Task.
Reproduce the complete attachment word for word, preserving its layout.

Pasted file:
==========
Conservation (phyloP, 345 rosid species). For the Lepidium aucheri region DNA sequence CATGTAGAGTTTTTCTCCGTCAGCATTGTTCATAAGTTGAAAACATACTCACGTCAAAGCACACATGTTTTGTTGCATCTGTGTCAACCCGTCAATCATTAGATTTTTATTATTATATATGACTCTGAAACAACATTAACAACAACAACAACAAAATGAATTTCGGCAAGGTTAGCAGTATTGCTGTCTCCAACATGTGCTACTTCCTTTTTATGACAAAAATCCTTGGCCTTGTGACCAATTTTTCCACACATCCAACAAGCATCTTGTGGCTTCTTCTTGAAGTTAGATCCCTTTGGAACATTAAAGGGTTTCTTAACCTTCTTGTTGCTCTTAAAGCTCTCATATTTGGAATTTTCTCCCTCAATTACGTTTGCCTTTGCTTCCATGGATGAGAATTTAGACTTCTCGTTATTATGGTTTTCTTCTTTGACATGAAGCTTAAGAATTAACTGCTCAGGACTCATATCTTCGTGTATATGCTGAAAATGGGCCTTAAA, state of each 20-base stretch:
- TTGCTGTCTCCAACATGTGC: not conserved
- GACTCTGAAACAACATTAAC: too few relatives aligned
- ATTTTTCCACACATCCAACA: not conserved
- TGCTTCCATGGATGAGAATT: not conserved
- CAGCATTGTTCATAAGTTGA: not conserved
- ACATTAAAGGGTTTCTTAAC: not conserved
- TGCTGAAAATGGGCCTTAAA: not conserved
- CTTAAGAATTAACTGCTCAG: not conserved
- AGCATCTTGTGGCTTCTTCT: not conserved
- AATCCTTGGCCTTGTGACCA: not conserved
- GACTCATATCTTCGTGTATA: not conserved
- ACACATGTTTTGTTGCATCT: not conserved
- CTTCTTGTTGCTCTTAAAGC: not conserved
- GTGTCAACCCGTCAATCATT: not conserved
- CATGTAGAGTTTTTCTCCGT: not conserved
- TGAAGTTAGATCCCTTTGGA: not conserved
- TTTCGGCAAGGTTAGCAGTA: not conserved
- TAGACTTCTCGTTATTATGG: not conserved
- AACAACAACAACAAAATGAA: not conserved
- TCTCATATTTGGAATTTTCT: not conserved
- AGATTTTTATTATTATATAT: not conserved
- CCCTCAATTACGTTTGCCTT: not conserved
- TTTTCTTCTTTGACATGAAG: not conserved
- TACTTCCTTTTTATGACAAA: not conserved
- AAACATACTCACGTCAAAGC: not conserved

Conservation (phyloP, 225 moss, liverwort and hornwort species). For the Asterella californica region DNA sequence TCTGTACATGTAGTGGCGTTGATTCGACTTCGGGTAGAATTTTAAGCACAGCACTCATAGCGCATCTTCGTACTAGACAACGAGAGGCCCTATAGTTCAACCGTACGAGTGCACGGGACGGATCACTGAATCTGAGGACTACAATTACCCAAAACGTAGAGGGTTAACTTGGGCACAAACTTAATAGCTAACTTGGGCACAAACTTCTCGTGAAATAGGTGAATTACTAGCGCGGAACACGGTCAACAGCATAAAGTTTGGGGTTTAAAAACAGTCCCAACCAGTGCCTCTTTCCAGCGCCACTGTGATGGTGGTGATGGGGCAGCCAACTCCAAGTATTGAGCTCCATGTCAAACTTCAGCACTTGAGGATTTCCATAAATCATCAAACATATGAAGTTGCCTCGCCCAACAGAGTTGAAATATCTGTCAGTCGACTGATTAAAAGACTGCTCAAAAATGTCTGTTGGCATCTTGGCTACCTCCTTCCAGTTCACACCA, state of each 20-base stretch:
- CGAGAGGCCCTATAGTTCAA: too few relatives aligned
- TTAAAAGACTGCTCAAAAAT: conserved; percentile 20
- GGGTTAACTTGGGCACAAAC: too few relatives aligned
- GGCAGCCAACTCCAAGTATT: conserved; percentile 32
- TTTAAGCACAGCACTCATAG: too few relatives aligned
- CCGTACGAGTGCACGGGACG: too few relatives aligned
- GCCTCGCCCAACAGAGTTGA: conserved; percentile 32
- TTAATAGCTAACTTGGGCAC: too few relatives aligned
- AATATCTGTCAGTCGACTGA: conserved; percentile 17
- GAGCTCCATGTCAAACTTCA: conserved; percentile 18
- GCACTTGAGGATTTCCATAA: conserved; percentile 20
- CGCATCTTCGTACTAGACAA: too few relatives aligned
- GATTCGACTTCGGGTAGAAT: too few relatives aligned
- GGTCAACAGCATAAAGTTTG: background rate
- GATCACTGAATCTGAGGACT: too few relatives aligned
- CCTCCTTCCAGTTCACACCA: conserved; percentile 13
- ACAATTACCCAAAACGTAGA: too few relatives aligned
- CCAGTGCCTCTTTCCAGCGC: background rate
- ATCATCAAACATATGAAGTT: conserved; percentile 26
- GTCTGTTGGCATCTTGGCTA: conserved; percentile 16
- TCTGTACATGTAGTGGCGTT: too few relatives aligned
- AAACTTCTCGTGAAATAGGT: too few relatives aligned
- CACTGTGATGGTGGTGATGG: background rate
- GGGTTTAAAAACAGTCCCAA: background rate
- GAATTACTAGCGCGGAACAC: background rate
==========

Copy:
Conservation (phyloP, 345 rosid species). For the Lepidium aucheri region DNA sequence CATGTAGAGTTTTTCTCCGTCAGCATTGTTCATAAGTTGAAAACATACTCACGTCAAAGCACACATGTTTTGTTGCATCTGTGTCAACCCGTCAATCATTAGATTTTTATTATTATATATGACTCTGAAACAACATTAACAACAACAACAACAAAATGAATTTCGGCAAGGTTAGCAGTATTGCTGTCTCCAACATGTGCTACTTCCTTTTTATGACAAAAATCCTTGGCCTTGTGACCAATTTTTCCACACATCCAACAAGCATCTTGTGGCTTCTTCTTGAAGTTAGATCCCTTTGGAACATTAAAGGGTTTCTTAACCTTCTTGTTGCTCTTAAAGCTCTCATATTTGGAATTTTCTCCCTCAATTACGTTTGCCTTTGCTTCCATGGATGAGAATTTAGACTTCTCGTTATTATGGTTTTCTTCTTTGACATGAAGCTTAAGAATTAACTGCTCAGGACTCATATCTTCGTGTATATGCTGAAAATGGGCCTTAAA, state of each 20-base stretch:
- TTGCTGTCTCCAACATGTGC: not conserved
- GACTCTGAAACAACATTAAC: too few relatives aligned
- ATTTTTCCACACATCCAACA: not conserved
- TGCTTCCATGGATGAGAATT: not conserved
- CAGCATTGTTCATAAGTTGA: not conserved
- ACATTAAAGGGTTTCTTAAC: not conserved
- TGCTGAAAATGGGCCTTAAA: not conserved
- CTTAAGAATTAACTGCTCAG: not conserved
- AGCATCTTGTGGCTTCTTCT: not conserved
- AATCCTTGGCCTTGTGACCA: not conserved
- GACTCATATCTTCGTGTATA: not conserved
- ACACATGTTTTGTTGCATCT: not conserved
- CTTCTTGTTGCTCTTAAAGC: not conserved
- GTGTCAACCCGTCAATCATT: not conserved
- CATGTAGAGTTTTTCTCCGT: not conserved
- TGAAGTTAGATCCCTTTGGA: not conserved
- TTTCGGCAAGGTTAGCAGTA: not conserved
- TAGACTTCTCGTTATTATGG: not conserved
- AACAACAACAACAAAATGAA: not conserved
- TCTCATATTTGGAATTTTCT: not conserved
- AGATTTTTATTATTATATAT: not conserved
- CCCTCAATTACGTTTGCCTT: not conserved
- TTTTCTTCTTTGACATGAAG: not conserved
- TACTTCCTTTTTATGACAAA: not conserved
- AAACATACTCACGTCAAAGC: not conserved

Conservation (phyloP, 225 moss, liverwort and hornwort species). For the Asterella californica region DNA sequence TCTGTACATGTAGTGGCGTTGATTCGACTTCGGGTAGAATTTTAAGCACAGCACTCATAGCGCATCTTCGTACTAGACAACGAGAGGCCCTATAGTTCAACCGTACGAGTGCACGGGACGGATCACTGAATCTGAGGACTACAATTACCCAAAACGTAGAGGGTTAACTTGGGCACAAACTTAATAGCTAACTTGGGCACAAACTTCTCGTGAAATAGGTGAATTACTAGCGCGGAACACGGTCAACAGCATAAAGTTTGGGGTTTAAAAACAGTCCCAACCAGTGCCTCTTTCCAGCGCCACTGTGATGGTGGTGATGGGGCAGCCAACTCCAAGTATTGAGCTCCATGTCAAACTTCAGCACTTGAGGATTTCCATAAATCATCAAACATATGAAGTTGCCTCGCCCAACAGAGTTGAAATATCTGTCAGTCGACTGATTAAAAGACTGCTCAAAAATGTCTGTTGGCATCTTGGCTACCTCCTTCCAGTTCACACCA, state of each 20-base stretch:
- CGAGAGGCCCTATAGTTCAA: too few relatives aligned
- TTAAAAGACTGCTCAAAAAT: conserved; percentile 20
- GGGTTAACTTGGGCACAAAC: too few relatives aligned
- GGCAGCCAACTCCAAGTATT: conserved; percentile 32
- TTTAAGCACAGCACTCATAG: too few relatives aligned
- CCGTACGAGTGCACGGGACG: too few relatives aligned
- GCCTCGCCCAACAGAGTTGA: conserved; percentile 32
- TTAATAGCTAACTTGGGCAC: too few relatives aligned
- AATATCTGTCAGTCGACTGA: conserved; percentile 17
- GAGCTCCATGTCAAACTTCA: conserved; percentile 18
- GCACTTGAGGATTTCCATAA: conserved; percentile 20
- CGCATCTTCGTACTAGACAA: too few relatives aligned
- GATTCGACTTCGGGTAGAAT: too few relatives aligned
- GGTCAACAGCATAAAGTTTG: background rate
- GATCACTGAATCTGAGGACT: too few relatives aligned
- CCTCCTTCCAGTTCACACCA: conserved; percentile 13
- ACAATTACCCAAAACGTAGA: too few relatives aligned
- CCAGTGCCTCTTTCCAGCGC: background rate
- ATCATCAAACATATGAAGTT: conserved; percentile 26
- GTCTGTTGGCATCTTGGCTA: conserved; percentile 16
- TCTGTACATGTAGTGGCGTT: too few relatives aligned
- AAACTTCTCGTGAAATAGGT: too few relatives aligned
- CACTGTGATGGTGGTGATGG: background rate
- GGGTTTAAAAACAGTCCCAA: background rate
- GAATTACTAGCGCGGAACAC: background rate